Monday, December 3, 2012

The Best Advice You Will Ever Get

The pinnacle of human civilization starts at 3:00

I just read a guest post by Greg over at Birthday Shoes called "How to do barefoot all wrong." It's a race report from a Turkey Trot he ran barefoot, and the short version is that it didn't go well. Although he'd run a 5k barefoot before without problem, this time around his feet ended up looking like this:

Greg finished the race but ended up with a bunch of blisters caused by running too hard, too fast in weather that was too cold for him. This is a common story, but what really struck me about the report was his account of the lessons he learned:
"Be reasonable. Be humble. Be prepared. And also be aware that if you're not any of those things, be truly ready and willing to suffer the consequences."
"The biggest concern with barefoot running is not the various hazards that the uninitiated bring up in the corrals; what you really have to worry about is yourself."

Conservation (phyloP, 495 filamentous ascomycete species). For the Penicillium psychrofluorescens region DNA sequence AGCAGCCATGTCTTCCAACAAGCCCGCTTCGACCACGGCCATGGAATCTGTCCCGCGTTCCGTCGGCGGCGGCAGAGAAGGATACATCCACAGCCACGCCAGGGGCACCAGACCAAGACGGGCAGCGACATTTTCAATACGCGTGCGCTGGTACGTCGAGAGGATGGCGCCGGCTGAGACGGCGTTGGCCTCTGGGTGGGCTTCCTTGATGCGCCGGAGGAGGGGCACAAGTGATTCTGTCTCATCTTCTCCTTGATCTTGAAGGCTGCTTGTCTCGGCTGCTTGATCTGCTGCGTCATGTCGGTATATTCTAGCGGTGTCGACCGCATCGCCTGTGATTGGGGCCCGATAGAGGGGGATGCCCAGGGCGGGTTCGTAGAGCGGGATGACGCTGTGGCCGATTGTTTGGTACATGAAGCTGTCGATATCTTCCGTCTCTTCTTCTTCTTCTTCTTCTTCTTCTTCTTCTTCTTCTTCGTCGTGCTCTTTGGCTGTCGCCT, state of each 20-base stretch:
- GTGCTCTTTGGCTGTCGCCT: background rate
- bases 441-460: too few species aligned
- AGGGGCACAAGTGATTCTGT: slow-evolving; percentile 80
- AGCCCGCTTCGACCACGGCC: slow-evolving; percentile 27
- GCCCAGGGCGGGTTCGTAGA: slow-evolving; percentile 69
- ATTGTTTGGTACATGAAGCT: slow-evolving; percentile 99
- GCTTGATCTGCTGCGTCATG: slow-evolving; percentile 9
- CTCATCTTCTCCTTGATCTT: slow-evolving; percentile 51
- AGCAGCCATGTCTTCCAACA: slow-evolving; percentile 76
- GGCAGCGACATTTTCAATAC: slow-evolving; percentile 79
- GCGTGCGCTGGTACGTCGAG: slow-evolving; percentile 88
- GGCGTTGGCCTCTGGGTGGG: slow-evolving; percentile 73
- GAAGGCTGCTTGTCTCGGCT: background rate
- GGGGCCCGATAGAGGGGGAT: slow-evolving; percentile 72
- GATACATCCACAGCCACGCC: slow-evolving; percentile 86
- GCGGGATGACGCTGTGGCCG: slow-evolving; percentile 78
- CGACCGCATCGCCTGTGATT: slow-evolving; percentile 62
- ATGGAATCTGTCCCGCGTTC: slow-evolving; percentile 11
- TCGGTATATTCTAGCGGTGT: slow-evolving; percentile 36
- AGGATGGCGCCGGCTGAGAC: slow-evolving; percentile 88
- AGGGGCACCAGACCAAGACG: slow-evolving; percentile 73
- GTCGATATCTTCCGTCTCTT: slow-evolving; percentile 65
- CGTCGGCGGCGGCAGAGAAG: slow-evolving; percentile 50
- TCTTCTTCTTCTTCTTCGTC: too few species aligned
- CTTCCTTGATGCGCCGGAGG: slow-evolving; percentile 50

Greg puts his finger on perhaps the best single piece of advice you can give a runner, barefoot or otherwise: be humble. Don't try to do more than you are ready for. Don't make decisions based on pride or wanting to prove something. Push yourself but always be mindful of your current limitations. Be honest about what you can do. 

Many of my worst injuries happened because I based my training around what I thought I (athletic phenom that I believe myself to be) should be capable of doing instead of what I (injury-prone couch potato that I really am) was really able to do. Hopefully humility is something that will come in time (and I survive until then). 


Order my children's book about barefoot running: What Should I Put on My Feet to Go Run?

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